Every year HEWIT and WHELF organise a residential colloquium at Gregynog Hall, the University of Wales’ conference centre. This is an annual opportunity for IT and Library staff and practitioners at all levels to collaborate and share best practice in enhancing user satisfaction.
This year’s Colloquium is being organised by Aberystwyth University and the theme is “Rethinking the Future: Satisfying staff and students in times of diminishing resources and rising expectations.”
We are seeking papers, presentations and workshops (both IT and Library based) in the following broad areas.
1. Promoting the digital literacy of staff and students
2. Supporting the use of analytics/business intelligence to inform decision-making and planning
3. Managing data storage and secure access to data and resources in an open environment, especially research data
Within these come topics such as exploiting the use of BYOD (Bring Your Own Device) in classrooms, Collaboration in areas such as procurement and providing Remote Support.
Submission deadline is 31st March 2014.
Contributions from new professionals will be especially welcomed.
We welcome all formats and approaches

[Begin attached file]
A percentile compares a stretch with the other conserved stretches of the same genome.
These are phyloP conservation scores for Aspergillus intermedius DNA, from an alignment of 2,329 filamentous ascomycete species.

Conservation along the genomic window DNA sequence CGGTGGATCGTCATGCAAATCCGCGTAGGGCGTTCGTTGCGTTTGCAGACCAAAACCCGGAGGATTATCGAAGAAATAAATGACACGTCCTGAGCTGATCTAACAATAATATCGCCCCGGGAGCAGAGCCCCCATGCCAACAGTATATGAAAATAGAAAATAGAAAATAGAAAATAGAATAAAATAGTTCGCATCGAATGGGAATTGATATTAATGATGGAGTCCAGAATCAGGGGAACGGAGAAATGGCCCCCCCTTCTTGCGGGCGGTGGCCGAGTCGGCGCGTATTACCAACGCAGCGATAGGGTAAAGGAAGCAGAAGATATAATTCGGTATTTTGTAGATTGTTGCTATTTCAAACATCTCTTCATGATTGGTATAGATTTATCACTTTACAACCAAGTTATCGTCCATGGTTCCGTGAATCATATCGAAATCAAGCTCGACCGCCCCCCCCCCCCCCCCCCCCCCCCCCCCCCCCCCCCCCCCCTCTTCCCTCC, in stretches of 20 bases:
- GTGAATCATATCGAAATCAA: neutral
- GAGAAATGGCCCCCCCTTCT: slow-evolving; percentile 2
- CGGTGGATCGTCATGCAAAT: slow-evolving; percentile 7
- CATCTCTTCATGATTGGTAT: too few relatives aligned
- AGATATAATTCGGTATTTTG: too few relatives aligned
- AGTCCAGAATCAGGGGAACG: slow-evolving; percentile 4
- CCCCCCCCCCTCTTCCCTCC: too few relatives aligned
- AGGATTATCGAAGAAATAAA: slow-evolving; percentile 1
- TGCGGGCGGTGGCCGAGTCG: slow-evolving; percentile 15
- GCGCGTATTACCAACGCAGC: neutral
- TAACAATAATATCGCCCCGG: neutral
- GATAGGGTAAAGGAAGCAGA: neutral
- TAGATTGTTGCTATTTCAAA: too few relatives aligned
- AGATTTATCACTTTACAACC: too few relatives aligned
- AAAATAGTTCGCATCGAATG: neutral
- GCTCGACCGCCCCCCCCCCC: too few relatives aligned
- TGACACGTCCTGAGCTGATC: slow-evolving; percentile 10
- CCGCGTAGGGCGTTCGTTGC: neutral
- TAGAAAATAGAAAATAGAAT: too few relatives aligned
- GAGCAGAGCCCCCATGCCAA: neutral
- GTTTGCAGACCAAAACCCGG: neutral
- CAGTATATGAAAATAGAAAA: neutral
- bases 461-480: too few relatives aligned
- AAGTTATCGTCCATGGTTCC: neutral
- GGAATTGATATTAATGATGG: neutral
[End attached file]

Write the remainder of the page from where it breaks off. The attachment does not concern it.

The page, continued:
Please email all suggestions for submissions to email@example.com
Cynhadledd Gregynog 10fed–13eg Mehefin 2014: Galw am Bapurau
Thema: “Ailfeddwl y Dyfodol: Bodloni staff a myfyrwyr ar adeg pan fo adnoddau’n lleihau a disgwyliadau’n cynyddu”.
Bob blwyddyn mae HEWIT a WHELF yn trefnu cynhadledd breswyl ym Mhlas Gregynog, canolfan gynadleddau Prifysgol Cymru. Mae hwn yn gyfle blynyddol i staff TG a Llyfrgell ac ymarferwyr ar bob lefel i gydweithio a rhannu ymarfer gorau i wella bodlonrwydd defnyddwyr.
Prifysgol Aberystwyth sy’n trefnu Cynhadledd eleni a’r thema yw: “Ailfeddwl y Dyfodol: Bodloni staff a myfyrwyr ar adeg pan fo adnoddau’n lleihau a disgwyliadau’n cynyddu”.
Rydym yn ceisio papurau, cyflwyniadau a gweithdai (sy’n ymwneud â TG a Llyfrgelloedd) ar y themâu canlynol:
1. Hyrwyddo llythrennedd digidol staff a myfyrwyr
2. Cefnogi’r defnydd o wybodaeth ddadansoddeg/busnes i drwytho penderfyniadau a chynllunio
3. Rheoli storio data a mynediad diogel i ddata ac adnoddau mewn awyrgylch agored, yn enwedig data ymchwil
Ynghlwm wrth y rhain ceir pynciau megis BYOD (Dewch â’ch Dyfais eich Hun) mewn ystafelloedd dosbarth, Cydweithio ym maes Pwrcasu a chynnig Cymorth o Bell.
Dyddiad cyflwyno: 31 Mawrth 2014.
Croesawn yn arbennig gyfraniadau gan ymarferwyr newydd.
Croesawn bob math o gyflwyniad a gogwydd.
Os gwelwch yn dda, e-bostiwch eich cynigion I firstname.lastname@example.org
As part of the National Library Day celebrations and in keeping with the Love my Library theme Swansea University library this year sought to once again gather feedback from students and staff across the university. More…